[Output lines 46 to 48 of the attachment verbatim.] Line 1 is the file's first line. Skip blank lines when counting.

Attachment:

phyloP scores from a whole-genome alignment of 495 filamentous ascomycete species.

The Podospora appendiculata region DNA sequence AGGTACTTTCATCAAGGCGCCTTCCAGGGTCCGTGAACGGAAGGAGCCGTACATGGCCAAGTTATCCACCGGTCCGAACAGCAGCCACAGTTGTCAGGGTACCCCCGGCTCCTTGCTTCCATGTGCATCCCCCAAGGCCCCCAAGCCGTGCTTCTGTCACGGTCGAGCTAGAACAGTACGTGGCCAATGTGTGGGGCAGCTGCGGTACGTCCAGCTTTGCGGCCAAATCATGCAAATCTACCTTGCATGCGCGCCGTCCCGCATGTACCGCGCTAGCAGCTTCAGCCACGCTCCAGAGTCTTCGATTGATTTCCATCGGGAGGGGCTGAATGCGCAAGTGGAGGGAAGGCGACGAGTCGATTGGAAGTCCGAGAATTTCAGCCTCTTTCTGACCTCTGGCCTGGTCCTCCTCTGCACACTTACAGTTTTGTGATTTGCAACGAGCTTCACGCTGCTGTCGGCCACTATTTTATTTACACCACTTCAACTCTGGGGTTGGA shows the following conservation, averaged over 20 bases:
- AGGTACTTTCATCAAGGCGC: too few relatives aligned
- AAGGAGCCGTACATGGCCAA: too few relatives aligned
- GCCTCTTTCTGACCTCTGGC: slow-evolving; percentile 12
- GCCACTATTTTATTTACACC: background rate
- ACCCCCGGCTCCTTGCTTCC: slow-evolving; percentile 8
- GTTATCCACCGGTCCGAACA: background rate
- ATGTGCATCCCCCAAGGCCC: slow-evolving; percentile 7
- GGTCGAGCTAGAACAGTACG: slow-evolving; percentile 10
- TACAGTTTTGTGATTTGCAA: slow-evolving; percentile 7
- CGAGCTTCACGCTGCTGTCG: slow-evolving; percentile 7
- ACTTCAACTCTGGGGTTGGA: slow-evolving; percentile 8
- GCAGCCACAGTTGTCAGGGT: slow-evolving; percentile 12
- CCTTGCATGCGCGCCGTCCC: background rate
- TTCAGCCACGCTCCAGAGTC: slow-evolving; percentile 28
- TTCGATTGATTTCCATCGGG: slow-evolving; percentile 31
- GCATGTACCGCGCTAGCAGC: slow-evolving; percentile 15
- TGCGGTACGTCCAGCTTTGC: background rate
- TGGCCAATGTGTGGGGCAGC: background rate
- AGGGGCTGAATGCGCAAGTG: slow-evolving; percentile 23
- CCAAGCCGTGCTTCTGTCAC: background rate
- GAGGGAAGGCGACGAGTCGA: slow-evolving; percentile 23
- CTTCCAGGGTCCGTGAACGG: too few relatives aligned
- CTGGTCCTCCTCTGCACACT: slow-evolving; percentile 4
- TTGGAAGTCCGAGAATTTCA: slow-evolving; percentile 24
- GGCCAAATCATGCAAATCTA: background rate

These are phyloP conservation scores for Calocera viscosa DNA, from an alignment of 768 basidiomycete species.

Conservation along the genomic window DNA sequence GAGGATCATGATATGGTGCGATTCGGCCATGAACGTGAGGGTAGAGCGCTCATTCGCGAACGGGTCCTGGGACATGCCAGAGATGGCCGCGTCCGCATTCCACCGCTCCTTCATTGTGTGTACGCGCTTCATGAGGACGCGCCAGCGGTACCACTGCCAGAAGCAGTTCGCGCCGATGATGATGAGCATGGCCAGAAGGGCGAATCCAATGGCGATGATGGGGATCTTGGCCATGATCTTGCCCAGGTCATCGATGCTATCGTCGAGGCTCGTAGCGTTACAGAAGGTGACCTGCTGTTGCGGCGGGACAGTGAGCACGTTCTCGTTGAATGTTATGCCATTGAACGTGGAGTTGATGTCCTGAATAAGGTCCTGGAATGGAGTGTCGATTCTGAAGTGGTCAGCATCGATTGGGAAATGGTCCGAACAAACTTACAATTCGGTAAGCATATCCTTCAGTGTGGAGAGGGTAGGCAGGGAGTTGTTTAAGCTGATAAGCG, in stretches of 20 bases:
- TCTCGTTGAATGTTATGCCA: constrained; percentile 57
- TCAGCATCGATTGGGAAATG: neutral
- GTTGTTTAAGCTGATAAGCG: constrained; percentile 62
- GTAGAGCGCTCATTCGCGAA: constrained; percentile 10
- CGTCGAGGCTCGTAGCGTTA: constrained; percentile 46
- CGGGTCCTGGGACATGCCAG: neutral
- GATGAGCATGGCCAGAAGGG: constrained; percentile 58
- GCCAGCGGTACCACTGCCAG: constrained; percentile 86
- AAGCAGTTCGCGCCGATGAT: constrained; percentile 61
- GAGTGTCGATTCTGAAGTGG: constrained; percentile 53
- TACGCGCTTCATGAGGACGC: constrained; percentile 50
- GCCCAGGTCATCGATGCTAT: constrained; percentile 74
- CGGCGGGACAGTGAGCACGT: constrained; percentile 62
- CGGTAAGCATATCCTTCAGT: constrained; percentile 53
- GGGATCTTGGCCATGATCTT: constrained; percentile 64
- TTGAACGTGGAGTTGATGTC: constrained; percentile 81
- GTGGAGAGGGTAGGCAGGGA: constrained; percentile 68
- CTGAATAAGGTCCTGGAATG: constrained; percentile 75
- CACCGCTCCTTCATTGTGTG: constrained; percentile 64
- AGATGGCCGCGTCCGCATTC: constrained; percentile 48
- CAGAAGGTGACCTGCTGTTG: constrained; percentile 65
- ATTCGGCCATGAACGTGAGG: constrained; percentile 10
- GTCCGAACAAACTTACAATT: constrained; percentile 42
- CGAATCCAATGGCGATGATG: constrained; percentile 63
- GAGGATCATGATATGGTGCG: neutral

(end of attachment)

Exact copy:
- GTGGAGAGGGTAGGCAGGGA: constrained; percentile 68
- CTGAATAAGGTCCTGGAATG: constrained; percentile 75
- CACCGCTCCTTCATTGTGTG: constrained; percentile 64